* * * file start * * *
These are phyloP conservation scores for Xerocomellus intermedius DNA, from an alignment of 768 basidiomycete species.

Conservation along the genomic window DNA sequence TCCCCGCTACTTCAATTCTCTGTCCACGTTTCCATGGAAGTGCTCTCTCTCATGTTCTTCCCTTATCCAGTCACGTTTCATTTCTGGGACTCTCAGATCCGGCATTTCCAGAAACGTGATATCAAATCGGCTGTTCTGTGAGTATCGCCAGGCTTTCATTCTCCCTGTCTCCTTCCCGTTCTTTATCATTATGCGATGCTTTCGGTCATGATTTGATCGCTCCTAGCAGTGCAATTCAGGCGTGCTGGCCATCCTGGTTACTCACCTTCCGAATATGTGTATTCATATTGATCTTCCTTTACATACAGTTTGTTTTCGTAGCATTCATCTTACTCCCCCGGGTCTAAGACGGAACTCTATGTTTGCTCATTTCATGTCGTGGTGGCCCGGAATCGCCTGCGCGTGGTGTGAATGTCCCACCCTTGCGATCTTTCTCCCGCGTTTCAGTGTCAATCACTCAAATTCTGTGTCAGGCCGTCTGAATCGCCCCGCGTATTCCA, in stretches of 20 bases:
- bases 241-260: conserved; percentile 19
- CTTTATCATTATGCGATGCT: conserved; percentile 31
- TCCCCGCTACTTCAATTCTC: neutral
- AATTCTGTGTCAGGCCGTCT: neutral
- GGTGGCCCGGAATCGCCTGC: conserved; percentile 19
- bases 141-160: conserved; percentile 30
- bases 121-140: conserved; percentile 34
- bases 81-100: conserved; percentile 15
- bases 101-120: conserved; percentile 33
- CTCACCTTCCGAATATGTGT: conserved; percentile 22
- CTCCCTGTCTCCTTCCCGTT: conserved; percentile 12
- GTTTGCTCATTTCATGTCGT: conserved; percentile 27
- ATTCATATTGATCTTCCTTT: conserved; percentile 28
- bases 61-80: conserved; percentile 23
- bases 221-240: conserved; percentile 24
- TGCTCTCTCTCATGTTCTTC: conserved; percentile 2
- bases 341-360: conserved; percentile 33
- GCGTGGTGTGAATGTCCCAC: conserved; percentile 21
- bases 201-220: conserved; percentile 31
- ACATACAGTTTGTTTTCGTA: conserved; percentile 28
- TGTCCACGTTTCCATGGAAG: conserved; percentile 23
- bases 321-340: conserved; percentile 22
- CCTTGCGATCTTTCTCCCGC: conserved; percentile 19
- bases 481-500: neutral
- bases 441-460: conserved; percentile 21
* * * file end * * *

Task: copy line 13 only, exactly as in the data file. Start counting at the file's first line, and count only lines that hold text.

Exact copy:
- CTCCCTGTCTCCTTCCCGTT: conserved; percentile 12